Another factor in which sails to furl and which to leave set and drawing is based on the concept of sail balance.  the "center of effort" of the sails will shift to the bow or the stern depending on which sails you set. You will note that there are a bunch of fore and aft sails on the bowsprit and jibboom. If all of them are set it makes the rudder less effective since the rudder is acting on the opposite end of the ship: If the wind is blowing from the West and I am sailing North with all my sails set, and I want to turn in a North West direction, the wind filling the headsails is going to be opposing the rudder forces I exert with the steering system. I may have to take in some of the headsails if I need good rudder control. But if I am running before the wind with the wind at my back, I will need more sails on the front of the ship to keep it pointing downwind. If I had all my sails on the after side set, with the wind at my back, the stern of the ship will tend to want to swing around like a weathervane. So I need to imagine where this "center of effort" is at all times and adjust its fore and aft location via setting and dousing sails depending on my point of sail.

Link to comment
Share on other sites

Mike

Sorry I couldn't remember where I got the info.  But yes as I described in another thread when someone wanted to know if the could get a build log pdf and I described how.

I have this fear that somehow we will lose some of the stuff stored on MSW as we did before.  And also after a couple years the photos no longer appear.  I hope you didn't take offense.  I'm marking the pdf now so I can give proper credit i ever needed again.

Tom

Link to comment
Share on other sites

Mike

Sorry I couldn't remember where I got the info.  But yes as I described in another thread when someone wanted to know if the could get a build log pdf and I described how.

I have this fear that somehow we will lose some of the stuff stored on MSW as we did before.  And also after a couple years the photos no longer appear.  I hope you didn't take offense.  I'm marking the pdf now so I can give proper credit i ever needed again.

Tom

Tom, no offense taken!  I've learned so much from the folks on here that it's an honor to give back at least in a little way.  So, no worries at all.  Hope it helps lots of people, as I spent an inordinate amount of time researching and testing various methods.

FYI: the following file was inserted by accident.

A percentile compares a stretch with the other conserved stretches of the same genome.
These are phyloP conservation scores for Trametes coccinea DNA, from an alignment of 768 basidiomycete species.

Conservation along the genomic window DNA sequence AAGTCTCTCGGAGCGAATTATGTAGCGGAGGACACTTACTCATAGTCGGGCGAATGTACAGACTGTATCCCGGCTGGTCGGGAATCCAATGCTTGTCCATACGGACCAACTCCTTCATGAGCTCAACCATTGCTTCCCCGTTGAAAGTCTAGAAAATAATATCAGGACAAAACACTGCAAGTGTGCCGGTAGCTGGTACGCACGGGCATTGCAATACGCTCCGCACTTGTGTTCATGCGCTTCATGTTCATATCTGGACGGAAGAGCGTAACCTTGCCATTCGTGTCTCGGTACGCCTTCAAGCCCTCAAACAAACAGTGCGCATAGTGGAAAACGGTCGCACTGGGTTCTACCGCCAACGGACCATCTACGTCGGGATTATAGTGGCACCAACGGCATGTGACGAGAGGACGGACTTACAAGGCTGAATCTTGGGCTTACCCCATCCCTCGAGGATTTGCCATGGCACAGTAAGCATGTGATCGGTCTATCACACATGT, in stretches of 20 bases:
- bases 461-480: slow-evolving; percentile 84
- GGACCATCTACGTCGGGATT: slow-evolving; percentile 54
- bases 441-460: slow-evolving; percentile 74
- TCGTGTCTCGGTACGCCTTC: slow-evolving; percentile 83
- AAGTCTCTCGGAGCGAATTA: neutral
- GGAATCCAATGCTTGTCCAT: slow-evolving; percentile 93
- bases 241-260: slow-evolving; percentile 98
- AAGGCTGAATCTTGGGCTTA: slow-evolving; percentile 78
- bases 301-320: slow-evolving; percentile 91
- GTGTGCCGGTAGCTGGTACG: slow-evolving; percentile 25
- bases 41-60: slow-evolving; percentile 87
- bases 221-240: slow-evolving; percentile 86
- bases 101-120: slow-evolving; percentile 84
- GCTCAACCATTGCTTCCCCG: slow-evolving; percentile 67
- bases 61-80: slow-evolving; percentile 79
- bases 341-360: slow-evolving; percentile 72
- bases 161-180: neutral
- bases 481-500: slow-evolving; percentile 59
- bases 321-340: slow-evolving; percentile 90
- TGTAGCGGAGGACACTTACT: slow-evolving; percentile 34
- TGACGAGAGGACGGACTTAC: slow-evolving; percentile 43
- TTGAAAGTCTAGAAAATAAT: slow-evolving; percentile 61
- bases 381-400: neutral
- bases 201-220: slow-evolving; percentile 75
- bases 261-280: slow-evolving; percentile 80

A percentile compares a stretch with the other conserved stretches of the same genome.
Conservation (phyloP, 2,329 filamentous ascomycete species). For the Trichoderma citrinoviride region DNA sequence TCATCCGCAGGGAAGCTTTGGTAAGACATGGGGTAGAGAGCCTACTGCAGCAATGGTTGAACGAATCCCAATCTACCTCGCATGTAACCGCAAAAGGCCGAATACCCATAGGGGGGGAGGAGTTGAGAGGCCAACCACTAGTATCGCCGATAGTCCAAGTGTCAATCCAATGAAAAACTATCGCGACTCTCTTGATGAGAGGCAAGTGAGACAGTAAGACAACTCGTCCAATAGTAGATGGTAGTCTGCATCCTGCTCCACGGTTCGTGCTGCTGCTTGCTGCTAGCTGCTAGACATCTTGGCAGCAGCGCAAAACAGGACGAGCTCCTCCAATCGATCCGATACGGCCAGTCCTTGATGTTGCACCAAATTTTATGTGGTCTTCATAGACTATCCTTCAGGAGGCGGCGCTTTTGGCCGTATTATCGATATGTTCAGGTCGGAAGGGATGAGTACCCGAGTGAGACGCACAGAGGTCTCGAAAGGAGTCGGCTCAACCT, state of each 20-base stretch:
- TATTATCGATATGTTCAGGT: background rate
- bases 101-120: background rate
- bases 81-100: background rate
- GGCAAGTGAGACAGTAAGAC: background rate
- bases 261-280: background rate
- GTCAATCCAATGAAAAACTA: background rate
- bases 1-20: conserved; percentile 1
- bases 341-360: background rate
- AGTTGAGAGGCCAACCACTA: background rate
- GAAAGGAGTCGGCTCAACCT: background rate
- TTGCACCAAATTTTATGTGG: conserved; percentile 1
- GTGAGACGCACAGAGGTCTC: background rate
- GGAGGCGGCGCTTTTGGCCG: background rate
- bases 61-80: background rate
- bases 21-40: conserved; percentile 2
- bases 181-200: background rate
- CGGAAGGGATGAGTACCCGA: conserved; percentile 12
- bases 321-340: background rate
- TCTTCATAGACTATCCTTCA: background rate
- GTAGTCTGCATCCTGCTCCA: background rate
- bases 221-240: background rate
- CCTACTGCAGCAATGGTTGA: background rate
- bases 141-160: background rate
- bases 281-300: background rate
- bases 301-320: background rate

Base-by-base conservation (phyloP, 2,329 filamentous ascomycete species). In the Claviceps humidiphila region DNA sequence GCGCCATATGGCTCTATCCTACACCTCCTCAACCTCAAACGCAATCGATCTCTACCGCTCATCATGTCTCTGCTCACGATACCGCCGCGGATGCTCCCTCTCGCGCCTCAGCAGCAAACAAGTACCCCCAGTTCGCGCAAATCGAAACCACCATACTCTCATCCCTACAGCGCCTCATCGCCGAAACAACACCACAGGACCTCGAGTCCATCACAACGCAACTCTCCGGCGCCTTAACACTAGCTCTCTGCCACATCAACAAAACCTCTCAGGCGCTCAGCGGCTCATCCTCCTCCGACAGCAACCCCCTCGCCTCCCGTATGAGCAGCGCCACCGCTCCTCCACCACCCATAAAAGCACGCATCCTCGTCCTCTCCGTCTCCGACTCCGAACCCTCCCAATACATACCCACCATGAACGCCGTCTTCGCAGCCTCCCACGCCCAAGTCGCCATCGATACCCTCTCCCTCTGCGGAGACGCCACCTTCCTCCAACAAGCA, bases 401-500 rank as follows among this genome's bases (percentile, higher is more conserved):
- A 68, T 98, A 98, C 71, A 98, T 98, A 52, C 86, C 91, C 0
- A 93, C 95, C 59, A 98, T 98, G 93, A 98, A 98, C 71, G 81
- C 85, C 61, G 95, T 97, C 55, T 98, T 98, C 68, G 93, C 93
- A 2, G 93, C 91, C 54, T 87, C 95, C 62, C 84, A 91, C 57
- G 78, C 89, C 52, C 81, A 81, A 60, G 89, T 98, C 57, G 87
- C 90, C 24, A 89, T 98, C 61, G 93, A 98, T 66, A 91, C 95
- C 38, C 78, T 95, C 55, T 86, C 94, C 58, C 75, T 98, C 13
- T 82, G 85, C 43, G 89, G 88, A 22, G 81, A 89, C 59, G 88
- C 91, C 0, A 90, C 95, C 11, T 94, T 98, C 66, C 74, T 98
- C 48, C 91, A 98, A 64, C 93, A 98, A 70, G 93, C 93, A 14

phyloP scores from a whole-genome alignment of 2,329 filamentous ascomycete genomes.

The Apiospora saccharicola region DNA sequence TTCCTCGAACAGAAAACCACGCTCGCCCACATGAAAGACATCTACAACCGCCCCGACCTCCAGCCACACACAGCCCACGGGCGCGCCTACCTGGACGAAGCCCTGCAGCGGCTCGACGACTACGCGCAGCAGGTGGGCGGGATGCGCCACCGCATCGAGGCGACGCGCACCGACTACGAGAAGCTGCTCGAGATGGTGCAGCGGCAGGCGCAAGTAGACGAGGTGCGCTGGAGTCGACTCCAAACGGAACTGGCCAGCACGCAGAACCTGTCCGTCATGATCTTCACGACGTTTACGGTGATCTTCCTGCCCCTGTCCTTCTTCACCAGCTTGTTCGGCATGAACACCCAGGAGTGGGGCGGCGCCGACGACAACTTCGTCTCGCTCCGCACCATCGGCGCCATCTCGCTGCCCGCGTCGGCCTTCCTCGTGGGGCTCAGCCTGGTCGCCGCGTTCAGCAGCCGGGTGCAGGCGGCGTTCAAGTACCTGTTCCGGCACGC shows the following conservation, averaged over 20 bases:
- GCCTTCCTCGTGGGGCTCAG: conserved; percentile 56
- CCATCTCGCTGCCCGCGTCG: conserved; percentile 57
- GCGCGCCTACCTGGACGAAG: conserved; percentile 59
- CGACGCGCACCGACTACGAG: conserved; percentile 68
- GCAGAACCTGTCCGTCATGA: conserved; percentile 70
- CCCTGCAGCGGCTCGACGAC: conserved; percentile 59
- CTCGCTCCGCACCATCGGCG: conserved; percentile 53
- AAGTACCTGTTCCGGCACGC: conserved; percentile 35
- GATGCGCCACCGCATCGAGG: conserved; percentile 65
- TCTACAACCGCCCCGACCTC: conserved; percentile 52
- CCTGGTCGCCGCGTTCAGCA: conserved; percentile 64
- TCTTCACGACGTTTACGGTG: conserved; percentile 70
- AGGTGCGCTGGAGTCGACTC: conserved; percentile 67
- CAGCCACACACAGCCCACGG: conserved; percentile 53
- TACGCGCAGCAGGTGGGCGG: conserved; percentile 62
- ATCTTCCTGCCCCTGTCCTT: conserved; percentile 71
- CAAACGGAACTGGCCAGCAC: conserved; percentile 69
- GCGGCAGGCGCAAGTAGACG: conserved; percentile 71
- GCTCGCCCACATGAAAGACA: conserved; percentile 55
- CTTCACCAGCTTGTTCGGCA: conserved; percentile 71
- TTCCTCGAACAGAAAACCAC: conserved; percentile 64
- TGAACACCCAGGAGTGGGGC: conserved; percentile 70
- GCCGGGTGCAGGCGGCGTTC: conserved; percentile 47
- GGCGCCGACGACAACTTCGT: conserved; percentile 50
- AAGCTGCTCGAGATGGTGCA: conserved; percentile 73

Link to comment
Share on other sites

  • 9 months later...

I would obtain a copy of

 

HARLAND, J. (1985): Seamanship in the Age of Sail.- 320 p., London (Conway Maritime Press).

 

This book is probably the best modern compilation on handling ships, giving examples for when, how and why certain sails were set or not and how they were handled. It is based on an extensive research on contemporary publications, pictures and other records.

Link to comment
Share on other sites

Thanks very much Robert for the kind words.  It is nice to be able to contribute at least in a small way after the immense help I've received on here.

 

Welfack, I totally agree with the Harland book.  It was a critical resource for me in learning out how sails were furled, set, tacked, etc.  The diagrams on how sails and the running rigging operated were very helpful.  It definitely fills a unique niche in the ship modeling book space if you are interested in adding sails to your build.

Link to comment
Share on other sites

Join the conversation

You can post now and register later. If you have an account, sign in now to post with your account.

Guest
Reply to this topic...

×   Pasted as rich text.   Paste as plain text instead

  Only 75 emoji are allowed.

×   Your link has been automatically embedded.   Display as a link instead

×   Your previous content has been restored.   Clear editor

×   You cannot paste images directly. Upload or insert images from URL.

 Share

  • Recently Browsing   0 members

    • No registered users viewing this page.
×
×
  • Create New...